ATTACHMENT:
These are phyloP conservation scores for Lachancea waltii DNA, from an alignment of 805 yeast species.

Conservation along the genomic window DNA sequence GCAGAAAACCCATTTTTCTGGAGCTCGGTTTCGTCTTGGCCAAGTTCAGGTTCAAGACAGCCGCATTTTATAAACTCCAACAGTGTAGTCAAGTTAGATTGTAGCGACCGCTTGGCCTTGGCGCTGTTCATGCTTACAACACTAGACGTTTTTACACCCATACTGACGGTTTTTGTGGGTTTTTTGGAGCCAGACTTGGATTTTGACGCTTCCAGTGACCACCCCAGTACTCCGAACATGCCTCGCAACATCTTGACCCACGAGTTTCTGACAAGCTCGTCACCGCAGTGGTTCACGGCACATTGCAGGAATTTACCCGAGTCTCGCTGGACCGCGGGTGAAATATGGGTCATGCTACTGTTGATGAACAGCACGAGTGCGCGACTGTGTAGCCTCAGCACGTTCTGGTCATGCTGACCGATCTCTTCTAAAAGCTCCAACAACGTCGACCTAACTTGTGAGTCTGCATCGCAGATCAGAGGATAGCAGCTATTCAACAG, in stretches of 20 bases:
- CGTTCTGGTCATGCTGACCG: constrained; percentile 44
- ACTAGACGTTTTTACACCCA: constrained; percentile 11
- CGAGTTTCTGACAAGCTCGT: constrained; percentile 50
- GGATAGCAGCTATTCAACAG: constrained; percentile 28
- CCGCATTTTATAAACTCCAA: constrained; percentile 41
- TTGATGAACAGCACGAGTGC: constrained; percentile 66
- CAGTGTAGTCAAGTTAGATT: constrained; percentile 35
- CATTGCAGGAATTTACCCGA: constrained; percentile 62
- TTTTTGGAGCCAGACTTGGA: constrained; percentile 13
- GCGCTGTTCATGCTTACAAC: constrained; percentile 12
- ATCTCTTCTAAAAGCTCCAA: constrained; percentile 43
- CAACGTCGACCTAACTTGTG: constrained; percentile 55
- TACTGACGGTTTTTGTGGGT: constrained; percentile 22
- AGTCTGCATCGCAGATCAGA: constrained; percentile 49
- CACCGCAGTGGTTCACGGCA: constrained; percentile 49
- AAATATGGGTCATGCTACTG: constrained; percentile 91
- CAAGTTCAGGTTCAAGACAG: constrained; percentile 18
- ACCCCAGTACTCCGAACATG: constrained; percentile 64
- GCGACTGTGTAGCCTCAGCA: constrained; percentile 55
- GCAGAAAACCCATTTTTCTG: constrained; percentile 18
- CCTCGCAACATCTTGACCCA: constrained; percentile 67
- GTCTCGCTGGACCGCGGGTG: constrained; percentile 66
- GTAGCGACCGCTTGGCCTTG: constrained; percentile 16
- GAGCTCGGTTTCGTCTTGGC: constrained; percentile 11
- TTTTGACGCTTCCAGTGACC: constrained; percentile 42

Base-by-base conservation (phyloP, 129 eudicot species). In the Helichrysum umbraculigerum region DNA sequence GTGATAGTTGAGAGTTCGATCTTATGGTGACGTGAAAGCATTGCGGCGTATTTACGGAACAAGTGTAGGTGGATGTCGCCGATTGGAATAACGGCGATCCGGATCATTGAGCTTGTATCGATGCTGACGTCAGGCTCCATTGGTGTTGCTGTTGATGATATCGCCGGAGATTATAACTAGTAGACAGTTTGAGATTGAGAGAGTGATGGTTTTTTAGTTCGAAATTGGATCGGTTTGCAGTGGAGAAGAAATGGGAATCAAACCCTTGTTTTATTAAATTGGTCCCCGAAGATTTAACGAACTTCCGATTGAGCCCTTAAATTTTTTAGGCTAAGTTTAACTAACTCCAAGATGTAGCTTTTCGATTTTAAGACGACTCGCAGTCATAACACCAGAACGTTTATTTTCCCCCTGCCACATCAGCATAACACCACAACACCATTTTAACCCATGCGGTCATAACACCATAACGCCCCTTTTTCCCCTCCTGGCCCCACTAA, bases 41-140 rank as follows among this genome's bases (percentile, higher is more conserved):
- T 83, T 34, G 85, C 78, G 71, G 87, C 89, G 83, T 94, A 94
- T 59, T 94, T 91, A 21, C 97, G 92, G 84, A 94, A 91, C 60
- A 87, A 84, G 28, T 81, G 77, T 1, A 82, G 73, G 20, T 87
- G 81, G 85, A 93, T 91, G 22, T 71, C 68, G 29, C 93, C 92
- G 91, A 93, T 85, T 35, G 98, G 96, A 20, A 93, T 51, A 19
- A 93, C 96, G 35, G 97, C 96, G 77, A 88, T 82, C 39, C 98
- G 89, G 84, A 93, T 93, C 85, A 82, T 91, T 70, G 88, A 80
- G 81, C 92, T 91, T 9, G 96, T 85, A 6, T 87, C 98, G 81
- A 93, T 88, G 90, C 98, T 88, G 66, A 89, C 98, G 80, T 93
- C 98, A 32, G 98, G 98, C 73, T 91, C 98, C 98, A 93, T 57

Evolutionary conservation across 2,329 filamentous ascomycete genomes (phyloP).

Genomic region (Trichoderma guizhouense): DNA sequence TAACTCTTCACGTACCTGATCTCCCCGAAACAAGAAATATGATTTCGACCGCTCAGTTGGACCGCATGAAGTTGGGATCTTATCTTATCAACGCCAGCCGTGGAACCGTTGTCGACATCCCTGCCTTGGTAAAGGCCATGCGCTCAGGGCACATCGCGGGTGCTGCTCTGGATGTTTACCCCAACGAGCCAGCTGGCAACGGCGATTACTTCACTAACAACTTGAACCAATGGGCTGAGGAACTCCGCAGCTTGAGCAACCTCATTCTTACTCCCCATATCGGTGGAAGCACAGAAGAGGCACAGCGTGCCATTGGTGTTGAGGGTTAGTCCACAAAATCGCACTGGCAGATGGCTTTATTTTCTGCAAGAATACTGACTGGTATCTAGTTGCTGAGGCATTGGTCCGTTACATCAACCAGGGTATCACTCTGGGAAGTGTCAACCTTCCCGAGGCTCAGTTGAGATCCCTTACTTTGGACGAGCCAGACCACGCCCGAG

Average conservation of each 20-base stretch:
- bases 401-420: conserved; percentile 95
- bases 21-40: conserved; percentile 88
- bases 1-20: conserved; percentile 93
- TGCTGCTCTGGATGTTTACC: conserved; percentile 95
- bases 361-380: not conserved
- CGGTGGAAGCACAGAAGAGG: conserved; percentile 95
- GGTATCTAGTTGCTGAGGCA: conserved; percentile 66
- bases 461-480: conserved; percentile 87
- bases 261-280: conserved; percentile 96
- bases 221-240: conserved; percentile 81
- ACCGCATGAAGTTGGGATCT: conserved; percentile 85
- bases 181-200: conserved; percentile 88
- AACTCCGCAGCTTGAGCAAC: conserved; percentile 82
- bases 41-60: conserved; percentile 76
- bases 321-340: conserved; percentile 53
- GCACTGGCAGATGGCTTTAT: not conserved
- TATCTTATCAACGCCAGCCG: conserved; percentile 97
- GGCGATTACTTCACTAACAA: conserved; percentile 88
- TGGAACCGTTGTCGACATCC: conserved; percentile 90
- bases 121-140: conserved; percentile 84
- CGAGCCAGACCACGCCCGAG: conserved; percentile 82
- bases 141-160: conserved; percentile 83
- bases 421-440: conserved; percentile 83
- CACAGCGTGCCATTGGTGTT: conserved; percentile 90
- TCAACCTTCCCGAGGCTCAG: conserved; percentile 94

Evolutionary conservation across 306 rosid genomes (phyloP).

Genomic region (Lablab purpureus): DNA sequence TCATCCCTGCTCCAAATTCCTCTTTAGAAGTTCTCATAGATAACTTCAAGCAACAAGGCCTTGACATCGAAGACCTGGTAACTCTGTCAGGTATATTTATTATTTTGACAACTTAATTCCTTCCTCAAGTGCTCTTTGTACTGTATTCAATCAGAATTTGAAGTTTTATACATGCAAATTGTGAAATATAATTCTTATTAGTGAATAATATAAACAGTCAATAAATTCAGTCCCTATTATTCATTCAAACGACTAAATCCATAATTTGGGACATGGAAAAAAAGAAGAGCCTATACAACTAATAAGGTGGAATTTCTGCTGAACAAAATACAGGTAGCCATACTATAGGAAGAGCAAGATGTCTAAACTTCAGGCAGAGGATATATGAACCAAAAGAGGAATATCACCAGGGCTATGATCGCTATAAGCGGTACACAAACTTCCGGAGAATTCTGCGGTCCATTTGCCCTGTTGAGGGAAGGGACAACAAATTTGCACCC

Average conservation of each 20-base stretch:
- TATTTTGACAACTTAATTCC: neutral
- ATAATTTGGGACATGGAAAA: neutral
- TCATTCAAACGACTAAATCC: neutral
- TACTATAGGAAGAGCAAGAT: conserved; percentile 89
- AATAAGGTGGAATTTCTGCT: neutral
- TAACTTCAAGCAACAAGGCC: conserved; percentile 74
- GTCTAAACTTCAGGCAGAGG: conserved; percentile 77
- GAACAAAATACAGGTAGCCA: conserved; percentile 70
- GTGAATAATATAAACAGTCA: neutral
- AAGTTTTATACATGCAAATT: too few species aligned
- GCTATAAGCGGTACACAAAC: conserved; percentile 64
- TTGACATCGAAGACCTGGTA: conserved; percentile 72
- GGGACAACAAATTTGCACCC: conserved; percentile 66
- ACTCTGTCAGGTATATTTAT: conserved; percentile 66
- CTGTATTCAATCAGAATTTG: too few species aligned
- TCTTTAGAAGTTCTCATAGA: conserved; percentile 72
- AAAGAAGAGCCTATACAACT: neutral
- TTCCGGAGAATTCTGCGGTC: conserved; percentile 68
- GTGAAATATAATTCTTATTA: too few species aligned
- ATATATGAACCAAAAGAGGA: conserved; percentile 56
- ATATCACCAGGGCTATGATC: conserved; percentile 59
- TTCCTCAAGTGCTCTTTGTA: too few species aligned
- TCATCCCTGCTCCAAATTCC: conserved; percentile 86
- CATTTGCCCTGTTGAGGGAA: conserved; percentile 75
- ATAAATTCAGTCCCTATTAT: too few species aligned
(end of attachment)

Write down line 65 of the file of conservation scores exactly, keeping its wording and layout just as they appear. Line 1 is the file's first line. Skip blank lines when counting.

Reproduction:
- CACAGCGTGCCATTGGTGTT: conserved; percentile 90